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A potential role for CD25+ regulatory T-cells in the protection against casein allergy by dietary non-digestible carbohydrates

  • Bastiaan Schouten (a1) (a2), Betty C. A. M. van Esch (a1) (a2), Gerard A. Hofman (a1), Sander de Kivit (a1), Louis Boon (a3), Léon M. J. Knippels (a1) (a2), Johan Garssen (a1) (a2) and Linette E. M. Willemsen (a1)...

Dietary non-digestible carbohydrates reduce the development of cows' milk allergy in mice. In the present study, the contribution of CD25+ regulatory T-cells (Treg) was investigated using in vivo Treg depletion and adoptive transfer studies. Mice were orally sensitised with casein and fed a diet containing 2 % short-chain galacto-, long-chain fructo- and acidic oligosaccharides (GFA) or a control diet. Donor splenocytes of mice sensitised with casein and fed the GFA or control diet were adoptively transferred to naive recipient mice, which were casein- or sham-sensitised and fed the control diet. In addition, in vivo or ex vivo CD25+ Treg depletion was performed using anti-CD25 (PC61). The acute allergic skin response upon intradermal casein challenge and casein-specific Ig were determined. Furthermore, T-helper (TH) 1 and TH2 cell numbers were analysed in the mesenteric lymph nodes. The oligosaccharide diet strongly reduced the development of the acute allergic skin response, which was abrogated by the in vivo anti-CD25 treatment. The diet enhanced the percentage of TH1 cells and tended to reduce the percentage of TH2 cells in casein-sensitised mice. Recipient mice were protected against the development of an acute allergic skin response when transferred with splenocytes from casein-sensitised GFA-fed donor mice before sensitisation. Ex vivo depletion of CD25+ Treg abrogated this transfer of tolerance. Splenocytes from sham-sensitised GFA-fed donor mice did not suppress the allergic response in recipient mice. In conclusion, CD25+ Treg contribute to the suppression of the allergic effector response in casein-sensitised mice induced by dietary intervention with non-digestible carbohydrates.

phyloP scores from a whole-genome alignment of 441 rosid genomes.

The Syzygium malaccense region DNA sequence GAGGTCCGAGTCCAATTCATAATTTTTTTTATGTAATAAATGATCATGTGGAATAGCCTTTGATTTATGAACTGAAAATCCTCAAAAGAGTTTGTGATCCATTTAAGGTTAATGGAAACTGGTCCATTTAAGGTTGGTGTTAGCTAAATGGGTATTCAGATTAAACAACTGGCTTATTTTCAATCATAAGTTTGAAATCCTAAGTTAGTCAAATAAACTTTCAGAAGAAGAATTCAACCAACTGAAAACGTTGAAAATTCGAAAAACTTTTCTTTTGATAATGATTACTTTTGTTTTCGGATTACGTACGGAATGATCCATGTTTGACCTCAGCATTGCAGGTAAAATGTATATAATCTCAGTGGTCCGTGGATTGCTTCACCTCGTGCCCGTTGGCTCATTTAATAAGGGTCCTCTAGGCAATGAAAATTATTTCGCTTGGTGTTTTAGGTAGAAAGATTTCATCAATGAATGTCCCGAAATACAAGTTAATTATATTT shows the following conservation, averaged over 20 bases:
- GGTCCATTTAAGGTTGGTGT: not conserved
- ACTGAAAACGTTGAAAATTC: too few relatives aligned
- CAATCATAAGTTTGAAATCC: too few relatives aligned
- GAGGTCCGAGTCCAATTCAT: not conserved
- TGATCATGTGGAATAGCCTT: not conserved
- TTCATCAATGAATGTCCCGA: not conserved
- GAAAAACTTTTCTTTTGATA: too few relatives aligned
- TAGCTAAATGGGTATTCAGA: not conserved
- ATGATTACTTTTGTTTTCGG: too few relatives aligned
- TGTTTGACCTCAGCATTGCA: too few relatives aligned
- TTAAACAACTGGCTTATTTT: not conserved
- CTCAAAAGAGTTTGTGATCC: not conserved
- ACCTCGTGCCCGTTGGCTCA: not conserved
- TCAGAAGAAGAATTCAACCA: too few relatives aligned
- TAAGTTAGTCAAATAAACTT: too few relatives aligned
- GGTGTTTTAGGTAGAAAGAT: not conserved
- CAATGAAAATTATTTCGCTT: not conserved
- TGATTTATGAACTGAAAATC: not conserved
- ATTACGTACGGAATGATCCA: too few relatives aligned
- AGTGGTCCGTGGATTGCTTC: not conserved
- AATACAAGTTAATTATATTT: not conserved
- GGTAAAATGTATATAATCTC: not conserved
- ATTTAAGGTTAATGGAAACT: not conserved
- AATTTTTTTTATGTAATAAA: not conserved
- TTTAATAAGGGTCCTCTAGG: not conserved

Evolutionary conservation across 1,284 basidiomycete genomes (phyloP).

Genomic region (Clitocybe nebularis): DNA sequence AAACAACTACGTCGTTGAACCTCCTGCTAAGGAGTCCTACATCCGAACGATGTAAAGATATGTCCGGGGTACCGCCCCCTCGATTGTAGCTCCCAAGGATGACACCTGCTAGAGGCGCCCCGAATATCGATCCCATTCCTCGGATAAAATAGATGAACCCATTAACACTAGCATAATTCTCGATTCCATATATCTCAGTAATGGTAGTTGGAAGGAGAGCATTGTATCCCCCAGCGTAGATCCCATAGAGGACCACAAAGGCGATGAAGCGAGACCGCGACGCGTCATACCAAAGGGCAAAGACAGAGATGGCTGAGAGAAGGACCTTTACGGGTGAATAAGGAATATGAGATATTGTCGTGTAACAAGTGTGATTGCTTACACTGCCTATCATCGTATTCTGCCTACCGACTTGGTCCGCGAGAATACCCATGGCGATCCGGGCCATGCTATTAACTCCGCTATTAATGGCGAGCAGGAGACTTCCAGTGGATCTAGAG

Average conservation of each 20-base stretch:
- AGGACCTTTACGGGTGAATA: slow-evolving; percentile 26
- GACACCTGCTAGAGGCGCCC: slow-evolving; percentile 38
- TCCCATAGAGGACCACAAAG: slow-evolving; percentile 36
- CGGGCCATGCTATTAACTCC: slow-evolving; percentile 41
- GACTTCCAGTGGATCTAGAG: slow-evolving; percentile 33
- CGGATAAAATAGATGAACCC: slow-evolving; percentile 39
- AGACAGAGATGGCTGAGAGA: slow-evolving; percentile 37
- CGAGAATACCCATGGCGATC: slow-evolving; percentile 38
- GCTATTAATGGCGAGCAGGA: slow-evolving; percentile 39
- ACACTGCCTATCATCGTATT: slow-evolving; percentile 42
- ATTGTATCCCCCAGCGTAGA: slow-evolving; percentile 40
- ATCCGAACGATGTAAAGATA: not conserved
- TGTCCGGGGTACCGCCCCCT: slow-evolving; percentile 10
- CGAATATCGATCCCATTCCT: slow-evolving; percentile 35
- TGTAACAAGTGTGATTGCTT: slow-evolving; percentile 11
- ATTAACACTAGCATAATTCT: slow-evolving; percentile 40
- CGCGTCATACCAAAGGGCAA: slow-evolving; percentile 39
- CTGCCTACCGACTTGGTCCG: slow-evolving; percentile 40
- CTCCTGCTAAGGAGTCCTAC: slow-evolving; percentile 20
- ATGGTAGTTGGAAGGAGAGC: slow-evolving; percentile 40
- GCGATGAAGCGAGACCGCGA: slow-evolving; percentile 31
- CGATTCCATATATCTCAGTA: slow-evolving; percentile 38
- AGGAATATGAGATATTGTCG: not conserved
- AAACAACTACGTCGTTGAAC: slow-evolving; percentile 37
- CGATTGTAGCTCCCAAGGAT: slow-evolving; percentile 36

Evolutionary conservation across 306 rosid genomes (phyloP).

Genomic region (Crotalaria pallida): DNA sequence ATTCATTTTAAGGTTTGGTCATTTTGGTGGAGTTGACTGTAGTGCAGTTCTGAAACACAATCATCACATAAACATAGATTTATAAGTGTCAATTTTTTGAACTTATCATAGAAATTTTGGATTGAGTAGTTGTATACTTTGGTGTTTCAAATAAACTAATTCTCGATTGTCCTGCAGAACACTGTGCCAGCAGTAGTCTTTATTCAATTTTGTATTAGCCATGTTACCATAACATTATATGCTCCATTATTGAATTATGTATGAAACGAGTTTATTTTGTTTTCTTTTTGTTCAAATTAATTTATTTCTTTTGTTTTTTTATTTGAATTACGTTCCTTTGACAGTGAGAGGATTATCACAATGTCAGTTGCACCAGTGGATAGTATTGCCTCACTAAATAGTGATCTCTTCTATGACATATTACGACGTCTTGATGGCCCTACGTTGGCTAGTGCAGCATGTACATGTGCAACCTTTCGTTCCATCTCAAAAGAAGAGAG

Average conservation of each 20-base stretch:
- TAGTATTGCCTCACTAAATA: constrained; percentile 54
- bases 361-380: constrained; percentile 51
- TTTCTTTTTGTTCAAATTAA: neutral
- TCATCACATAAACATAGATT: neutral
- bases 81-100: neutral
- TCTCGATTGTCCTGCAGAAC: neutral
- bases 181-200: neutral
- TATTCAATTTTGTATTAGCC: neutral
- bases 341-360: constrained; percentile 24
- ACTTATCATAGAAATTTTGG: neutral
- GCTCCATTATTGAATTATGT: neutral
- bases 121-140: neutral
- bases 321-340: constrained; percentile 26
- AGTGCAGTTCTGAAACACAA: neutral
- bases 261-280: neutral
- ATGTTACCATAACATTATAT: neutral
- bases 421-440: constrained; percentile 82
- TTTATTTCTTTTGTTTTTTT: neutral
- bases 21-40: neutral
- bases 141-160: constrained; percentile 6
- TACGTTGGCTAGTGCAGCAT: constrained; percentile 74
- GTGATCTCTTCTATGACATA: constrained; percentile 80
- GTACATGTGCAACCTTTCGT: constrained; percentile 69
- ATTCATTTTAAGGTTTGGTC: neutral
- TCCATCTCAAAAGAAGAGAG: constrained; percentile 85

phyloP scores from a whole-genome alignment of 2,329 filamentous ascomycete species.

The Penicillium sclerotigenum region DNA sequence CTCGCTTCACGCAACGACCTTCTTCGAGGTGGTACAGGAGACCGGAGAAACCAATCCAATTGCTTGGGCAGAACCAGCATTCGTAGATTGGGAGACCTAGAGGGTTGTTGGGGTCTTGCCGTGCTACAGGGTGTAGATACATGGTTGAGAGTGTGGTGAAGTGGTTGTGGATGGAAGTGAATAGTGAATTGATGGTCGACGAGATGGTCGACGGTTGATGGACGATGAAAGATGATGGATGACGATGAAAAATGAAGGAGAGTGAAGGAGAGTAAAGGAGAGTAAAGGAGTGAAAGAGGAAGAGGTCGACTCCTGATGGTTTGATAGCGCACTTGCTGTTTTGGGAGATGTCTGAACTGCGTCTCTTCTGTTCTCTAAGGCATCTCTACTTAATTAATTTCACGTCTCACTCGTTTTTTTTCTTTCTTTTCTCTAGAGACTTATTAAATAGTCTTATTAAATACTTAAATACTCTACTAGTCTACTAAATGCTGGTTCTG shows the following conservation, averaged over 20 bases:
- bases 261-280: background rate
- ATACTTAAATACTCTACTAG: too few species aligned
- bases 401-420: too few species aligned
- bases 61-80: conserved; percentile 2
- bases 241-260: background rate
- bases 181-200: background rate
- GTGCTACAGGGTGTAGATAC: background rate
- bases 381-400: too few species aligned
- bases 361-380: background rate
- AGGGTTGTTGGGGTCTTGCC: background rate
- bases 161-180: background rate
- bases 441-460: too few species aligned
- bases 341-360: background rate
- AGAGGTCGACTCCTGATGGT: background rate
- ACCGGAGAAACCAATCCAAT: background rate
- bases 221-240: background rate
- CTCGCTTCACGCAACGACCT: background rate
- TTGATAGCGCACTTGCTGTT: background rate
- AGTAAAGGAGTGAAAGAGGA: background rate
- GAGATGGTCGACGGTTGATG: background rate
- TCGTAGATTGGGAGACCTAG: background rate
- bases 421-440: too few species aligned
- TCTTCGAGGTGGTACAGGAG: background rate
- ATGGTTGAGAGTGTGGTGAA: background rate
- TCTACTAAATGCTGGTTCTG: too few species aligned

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Corresponding author
*Corresponding author: Dr L. Willemsen, email
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British Journal of Nutrition
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